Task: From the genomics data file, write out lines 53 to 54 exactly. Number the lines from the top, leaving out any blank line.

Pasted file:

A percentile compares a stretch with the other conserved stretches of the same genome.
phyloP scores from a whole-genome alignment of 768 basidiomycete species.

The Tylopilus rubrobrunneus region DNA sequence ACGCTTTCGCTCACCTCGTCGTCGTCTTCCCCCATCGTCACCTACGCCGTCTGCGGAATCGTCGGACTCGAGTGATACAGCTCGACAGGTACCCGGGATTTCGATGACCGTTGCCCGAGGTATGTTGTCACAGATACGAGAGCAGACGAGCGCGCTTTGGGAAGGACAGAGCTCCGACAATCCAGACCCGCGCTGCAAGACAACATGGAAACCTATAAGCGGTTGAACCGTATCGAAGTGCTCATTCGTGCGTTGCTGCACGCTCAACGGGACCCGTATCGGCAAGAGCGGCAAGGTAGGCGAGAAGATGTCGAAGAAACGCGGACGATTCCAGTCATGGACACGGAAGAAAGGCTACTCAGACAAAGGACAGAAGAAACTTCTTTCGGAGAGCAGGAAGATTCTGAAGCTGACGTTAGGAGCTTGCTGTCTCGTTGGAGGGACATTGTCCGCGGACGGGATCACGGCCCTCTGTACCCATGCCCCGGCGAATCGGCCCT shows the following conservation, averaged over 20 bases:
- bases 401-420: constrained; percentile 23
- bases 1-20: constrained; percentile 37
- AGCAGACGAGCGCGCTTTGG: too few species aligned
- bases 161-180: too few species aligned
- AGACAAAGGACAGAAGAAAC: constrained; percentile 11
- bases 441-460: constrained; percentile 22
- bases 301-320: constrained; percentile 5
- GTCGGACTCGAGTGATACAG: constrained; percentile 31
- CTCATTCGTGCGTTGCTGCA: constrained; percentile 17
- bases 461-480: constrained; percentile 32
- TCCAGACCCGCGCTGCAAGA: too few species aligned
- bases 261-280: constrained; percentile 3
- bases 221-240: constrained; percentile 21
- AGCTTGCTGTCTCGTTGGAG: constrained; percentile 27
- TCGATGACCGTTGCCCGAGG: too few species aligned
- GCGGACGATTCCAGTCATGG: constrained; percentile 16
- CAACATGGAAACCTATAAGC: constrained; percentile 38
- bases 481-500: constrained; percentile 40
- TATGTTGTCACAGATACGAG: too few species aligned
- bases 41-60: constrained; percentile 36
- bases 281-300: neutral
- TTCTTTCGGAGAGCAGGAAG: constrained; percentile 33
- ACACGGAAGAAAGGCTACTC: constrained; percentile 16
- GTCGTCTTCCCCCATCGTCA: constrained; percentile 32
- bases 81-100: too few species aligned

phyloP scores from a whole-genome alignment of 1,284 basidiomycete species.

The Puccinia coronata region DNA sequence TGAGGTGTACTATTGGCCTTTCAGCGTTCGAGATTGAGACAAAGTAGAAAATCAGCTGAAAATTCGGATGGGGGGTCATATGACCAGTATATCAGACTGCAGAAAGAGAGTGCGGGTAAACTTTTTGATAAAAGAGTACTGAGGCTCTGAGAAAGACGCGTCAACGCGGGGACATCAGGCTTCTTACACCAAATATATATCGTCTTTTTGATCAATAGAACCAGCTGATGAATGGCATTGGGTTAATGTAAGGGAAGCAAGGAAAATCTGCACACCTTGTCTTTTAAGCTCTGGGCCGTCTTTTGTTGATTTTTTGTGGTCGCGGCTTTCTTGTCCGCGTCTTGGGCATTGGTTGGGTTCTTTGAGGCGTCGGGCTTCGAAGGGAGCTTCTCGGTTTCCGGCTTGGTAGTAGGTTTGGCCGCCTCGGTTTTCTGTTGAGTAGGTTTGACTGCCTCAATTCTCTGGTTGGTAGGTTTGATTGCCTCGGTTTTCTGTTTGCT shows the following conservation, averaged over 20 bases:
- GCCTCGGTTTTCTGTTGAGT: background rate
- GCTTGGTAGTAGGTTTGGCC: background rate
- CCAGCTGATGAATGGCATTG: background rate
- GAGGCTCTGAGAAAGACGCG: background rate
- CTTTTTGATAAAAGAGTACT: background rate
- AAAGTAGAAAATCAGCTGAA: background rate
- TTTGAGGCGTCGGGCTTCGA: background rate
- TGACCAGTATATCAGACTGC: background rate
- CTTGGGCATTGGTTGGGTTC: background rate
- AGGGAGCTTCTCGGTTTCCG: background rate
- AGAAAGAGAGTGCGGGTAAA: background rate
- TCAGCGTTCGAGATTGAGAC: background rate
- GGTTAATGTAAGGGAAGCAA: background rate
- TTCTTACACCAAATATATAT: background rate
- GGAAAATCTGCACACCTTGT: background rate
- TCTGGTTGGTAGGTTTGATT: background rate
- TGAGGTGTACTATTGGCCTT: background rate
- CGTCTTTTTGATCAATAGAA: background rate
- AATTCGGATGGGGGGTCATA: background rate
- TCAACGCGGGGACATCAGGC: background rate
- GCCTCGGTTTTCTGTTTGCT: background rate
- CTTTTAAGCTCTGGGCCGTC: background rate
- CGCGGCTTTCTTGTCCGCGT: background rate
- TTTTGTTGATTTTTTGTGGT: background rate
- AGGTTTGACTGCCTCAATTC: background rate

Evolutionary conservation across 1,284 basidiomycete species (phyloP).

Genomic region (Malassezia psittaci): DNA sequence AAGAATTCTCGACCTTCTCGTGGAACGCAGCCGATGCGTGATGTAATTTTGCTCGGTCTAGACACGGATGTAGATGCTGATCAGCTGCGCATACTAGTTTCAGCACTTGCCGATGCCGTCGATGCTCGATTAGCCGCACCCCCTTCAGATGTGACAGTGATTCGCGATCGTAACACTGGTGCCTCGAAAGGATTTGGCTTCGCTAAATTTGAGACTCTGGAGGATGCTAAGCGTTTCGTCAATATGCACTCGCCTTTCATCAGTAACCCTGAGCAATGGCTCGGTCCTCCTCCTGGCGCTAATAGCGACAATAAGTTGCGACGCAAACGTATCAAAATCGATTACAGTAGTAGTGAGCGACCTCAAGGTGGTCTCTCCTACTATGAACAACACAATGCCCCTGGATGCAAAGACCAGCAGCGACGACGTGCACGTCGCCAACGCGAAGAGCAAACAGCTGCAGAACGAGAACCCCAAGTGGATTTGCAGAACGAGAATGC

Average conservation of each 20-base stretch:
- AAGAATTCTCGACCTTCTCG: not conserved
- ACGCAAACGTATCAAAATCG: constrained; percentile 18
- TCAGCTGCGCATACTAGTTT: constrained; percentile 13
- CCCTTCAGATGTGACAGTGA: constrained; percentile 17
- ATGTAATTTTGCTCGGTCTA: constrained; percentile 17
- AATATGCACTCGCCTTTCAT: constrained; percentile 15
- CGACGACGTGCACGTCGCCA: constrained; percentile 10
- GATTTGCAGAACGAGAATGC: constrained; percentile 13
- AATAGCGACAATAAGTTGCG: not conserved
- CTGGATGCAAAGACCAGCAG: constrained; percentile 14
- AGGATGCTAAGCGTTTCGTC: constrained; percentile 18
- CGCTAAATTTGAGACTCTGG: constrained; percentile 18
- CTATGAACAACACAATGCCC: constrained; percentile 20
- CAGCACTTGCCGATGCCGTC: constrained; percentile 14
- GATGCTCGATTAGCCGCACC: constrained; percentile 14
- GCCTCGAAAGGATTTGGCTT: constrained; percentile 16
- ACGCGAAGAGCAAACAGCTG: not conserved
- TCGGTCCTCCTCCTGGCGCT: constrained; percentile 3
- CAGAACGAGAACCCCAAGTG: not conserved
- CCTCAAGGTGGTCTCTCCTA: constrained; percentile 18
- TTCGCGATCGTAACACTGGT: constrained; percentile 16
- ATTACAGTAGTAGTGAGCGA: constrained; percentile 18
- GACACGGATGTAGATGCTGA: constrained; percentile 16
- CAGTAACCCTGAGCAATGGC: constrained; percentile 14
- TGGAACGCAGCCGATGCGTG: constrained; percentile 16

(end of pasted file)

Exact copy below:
- CGCGGCTTTCTTGTCCGCGT: background rate
- TTTTGTTGATTTTTTGTGGT: background rate